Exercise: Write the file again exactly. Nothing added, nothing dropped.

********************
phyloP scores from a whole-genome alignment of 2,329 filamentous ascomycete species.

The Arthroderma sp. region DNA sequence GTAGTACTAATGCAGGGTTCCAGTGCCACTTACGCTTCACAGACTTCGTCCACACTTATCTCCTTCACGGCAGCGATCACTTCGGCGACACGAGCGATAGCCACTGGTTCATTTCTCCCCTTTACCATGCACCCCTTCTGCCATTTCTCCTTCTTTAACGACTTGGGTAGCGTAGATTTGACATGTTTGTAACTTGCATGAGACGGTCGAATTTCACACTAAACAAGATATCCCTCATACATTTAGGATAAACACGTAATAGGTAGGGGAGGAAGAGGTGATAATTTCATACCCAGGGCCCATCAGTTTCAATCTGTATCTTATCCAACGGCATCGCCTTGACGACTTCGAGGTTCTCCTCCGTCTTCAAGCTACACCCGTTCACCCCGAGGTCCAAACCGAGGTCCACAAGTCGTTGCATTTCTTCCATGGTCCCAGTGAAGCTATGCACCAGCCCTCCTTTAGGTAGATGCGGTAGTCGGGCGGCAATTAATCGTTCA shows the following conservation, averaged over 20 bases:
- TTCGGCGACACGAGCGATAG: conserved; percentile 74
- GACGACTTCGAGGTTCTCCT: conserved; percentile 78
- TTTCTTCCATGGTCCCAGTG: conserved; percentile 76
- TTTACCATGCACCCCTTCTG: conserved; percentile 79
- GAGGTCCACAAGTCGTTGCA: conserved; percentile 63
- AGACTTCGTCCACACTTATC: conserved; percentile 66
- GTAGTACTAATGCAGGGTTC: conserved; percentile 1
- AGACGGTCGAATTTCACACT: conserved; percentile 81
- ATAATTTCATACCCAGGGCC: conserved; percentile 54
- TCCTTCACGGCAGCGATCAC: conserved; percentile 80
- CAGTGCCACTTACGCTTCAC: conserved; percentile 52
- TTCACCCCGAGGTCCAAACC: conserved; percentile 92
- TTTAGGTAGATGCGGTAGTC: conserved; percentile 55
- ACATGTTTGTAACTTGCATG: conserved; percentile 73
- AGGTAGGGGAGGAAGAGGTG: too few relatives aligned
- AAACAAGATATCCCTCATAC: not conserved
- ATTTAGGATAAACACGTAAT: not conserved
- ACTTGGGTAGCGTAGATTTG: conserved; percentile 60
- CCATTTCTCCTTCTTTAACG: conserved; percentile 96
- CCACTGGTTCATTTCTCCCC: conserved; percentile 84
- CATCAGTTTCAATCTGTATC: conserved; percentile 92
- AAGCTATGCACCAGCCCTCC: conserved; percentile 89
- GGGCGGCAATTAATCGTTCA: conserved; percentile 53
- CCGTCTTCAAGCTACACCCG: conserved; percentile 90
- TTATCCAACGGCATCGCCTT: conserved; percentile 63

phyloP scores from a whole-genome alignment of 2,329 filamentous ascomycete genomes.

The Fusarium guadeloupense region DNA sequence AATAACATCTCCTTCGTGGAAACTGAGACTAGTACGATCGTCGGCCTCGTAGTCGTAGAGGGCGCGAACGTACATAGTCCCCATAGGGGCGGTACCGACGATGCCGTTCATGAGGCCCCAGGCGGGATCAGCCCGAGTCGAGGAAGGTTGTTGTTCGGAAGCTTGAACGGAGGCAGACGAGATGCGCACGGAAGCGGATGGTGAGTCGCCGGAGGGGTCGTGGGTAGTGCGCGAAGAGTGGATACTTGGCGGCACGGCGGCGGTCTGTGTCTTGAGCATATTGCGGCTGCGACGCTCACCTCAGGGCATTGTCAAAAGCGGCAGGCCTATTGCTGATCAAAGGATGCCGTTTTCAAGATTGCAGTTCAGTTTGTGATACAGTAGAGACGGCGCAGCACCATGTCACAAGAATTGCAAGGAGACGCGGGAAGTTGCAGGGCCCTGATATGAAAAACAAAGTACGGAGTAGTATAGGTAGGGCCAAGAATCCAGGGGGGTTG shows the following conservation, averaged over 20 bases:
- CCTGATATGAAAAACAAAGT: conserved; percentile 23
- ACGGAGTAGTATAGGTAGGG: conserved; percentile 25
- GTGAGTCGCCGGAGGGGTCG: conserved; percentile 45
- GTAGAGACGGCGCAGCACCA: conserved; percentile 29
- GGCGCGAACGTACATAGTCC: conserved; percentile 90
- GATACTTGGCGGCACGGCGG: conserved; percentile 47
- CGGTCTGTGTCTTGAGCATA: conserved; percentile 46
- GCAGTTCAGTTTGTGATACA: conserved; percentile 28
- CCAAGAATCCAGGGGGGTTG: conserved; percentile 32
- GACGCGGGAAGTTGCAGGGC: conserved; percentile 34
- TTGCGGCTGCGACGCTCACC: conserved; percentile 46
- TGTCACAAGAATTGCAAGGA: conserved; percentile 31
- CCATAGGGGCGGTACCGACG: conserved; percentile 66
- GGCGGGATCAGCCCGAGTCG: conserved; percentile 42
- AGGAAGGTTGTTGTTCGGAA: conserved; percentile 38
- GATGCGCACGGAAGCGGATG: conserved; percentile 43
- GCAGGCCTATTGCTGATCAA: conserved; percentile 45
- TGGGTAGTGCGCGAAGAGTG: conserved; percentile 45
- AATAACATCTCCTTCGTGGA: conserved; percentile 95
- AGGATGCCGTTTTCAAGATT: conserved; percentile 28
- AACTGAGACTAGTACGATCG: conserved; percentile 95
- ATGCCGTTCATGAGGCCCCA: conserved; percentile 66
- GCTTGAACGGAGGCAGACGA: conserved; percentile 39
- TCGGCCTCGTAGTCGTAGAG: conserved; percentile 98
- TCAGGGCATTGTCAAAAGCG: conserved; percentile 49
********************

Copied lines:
phyloP scores from a whole-genome alignment of 2,329 filamentous ascomycete species.

The Arthroderma sp. region DNA sequence GTAGTACTAATGCAGGGTTCCAGTGCCACTTACGCTTCACAGACTTCGTCCACACTTATCTCCTTCACGGCAGCGATCACTTCGGCGACACGAGCGATAGCCACTGGTTCATTTCTCCCCTTTACCATGCACCCCTTCTGCCATTTCTCCTTCTTTAACGACTTGGGTAGCGTAGATTTGACATGTTTGTAACTTGCATGAGACGGTCGAATTTCACACTAAACAAGATATCCCTCATACATTTAGGATAAACACGTAATAGGTAGGGGAGGAAGAGGTGATAATTTCATACCCAGGGCCCATCAGTTTCAATCTGTATCTTATCCAACGGCATCGCCTTGACGACTTCGAGGTTCTCCTCCGTCTTCAAGCTACACCCGTTCACCCCGAGGTCCAAACCGAGGTCCACAAGTCGTTGCATTTCTTCCATGGTCCCAGTGAAGCTATGCACCAGCCCTCCTTTAGGTAGATGCGGTAGTCGGGCGGCAATTAATCGTTCA shows the following conservation, averaged over 20 bases:
- TTCGGCGACACGAGCGATAG: conserved; percentile 74
- GACGACTTCGAGGTTCTCCT: conserved; percentile 78
- TTTCTTCCATGGTCCCAGTG: conserved; percentile 76
- TTTACCATGCACCCCTTCTG: conserved; percentile 79
- GAGGTCCACAAGTCGTTGCA: conserved; percentile 63
- AGACTTCGTCCACACTTATC: conserved; percentile 66
- GTAGTACTAATGCAGGGTTC: conserved; percentile 1
- AGACGGTCGAATTTCACACT: conserved; percentile 81
- ATAATTTCATACCCAGGGCC: conserved; percentile 54
- TCCTTCACGGCAGCGATCAC: conserved; percentile 80
- CAGTGCCACTTACGCTTCAC: conserved; percentile 52
- TTCACCCCGAGGTCCAAACC: conserved; percentile 92
- TTTAGGTAGATGCGGTAGTC: conserved; percentile 55
- ACATGTTTGTAACTTGCATG: conserved; percentile 73
- AGGTAGGGGAGGAAGAGGTG: too few relatives aligned
- AAACAAGATATCCCTCATAC: not conserved
- ATTTAGGATAAACACGTAAT: not conserved
- ACTTGGGTAGCGTAGATTTG: conserved; percentile 60
- CCATTTCTCCTTCTTTAACG: conserved; percentile 96
- CCACTGGTTCATTTCTCCCC: conserved; percentile 84
- CATCAGTTTCAATCTGTATC: conserved; percentile 92
- AAGCTATGCACCAGCCCTCC: conserved; percentile 89
- GGGCGGCAATTAATCGTTCA: conserved; percentile 53
- CCGTCTTCAAGCTACACCCG: conserved; percentile 90
- TTATCCAACGGCATCGCCTT: conserved; percentile 63

phyloP scores from a whole-genome alignment of 2,329 filamentous ascomycete genomes.

The Fusarium guadeloupense region DNA sequence AATAACATCTCCTTCGTGGAAACTGAGACTAGTACGATCGTCGGCCTCGTAGTCGTAGAGGGCGCGAACGTACATAGTCCCCATAGGGGCGGTACCGACGATGCCGTTCATGAGGCCCCAGGCGGGATCAGCCCGAGTCGAGGAAGGTTGTTGTTCGGAAGCTTGAACGGAGGCAGACGAGATGCGCACGGAAGCGGATGGTGAGTCGCCGGAGGGGTCGTGGGTAGTGCGCGAAGAGTGGATACTTGGCGGCACGGCGGCGGTCTGTGTCTTGAGCATATTGCGGCTGCGACGCTCACCTCAGGGCATTGTCAAAAGCGGCAGGCCTATTGCTGATCAAAGGATGCCGTTTTCAAGATTGCAGTTCAGTTTGTGATACAGTAGAGACGGCGCAGCACCATGTCACAAGAATTGCAAGGAGACGCGGGAAGTTGCAGGGCCCTGATATGAAAAACAAAGTACGGAGTAGTATAGGTAGGGCCAAGAATCCAGGGGGGTTG shows the following conservation, averaged over 20 bases:
- CCTGATATGAAAAACAAAGT: conserved; percentile 23
- ACGGAGTAGTATAGGTAGGG: conserved; percentile 25
- GTGAGTCGCCGGAGGGGTCG: conserved; percentile 45
- GTAGAGACGGCGCAGCACCA: conserved; percentile 29
- GGCGCGAACGTACATAGTCC: conserved; percentile 90
- GATACTTGGCGGCACGGCGG: conserved; percentile 47
- CGGTCTGTGTCTTGAGCATA: conserved; percentile 46
- GCAGTTCAGTTTGTGATACA: conserved; percentile 28
- CCAAGAATCCAGGGGGGTTG: conserved; percentile 32
- GACGCGGGAAGTTGCAGGGC: conserved; percentile 34
- TTGCGGCTGCGACGCTCACC: conserved; percentile 46
- TGTCACAAGAATTGCAAGGA: conserved; percentile 31
- CCATAGGGGCGGTACCGACG: conserved; percentile 66
- GGCGGGATCAGCCCGAGTCG: conserved; percentile 42
- AGGAAGGTTGTTGTTCGGAA: conserved; percentile 38
- GATGCGCACGGAAGCGGATG: conserved; percentile 43
- GCAGGCCTATTGCTGATCAA: conserved; percentile 45
- TGGGTAGTGCGCGAAGAGTG: conserved; percentile 45
- AATAACATCTCCTTCGTGGA: conserved; percentile 95
- AGGATGCCGTTTTCAAGATT: conserved; percentile 28
- AACTGAGACTAGTACGATCG: conserved; percentile 95
- ATGCCGTTCATGAGGCCCCA: conserved; percentile 66
- GCTTGAACGGAGGCAGACGA: conserved; percentile 39
- TCGGCCTCGTAGTCGTAGAG: conserved; percentile 98
- TCAGGGCATTGTCAAAAGCG: conserved; percentile 49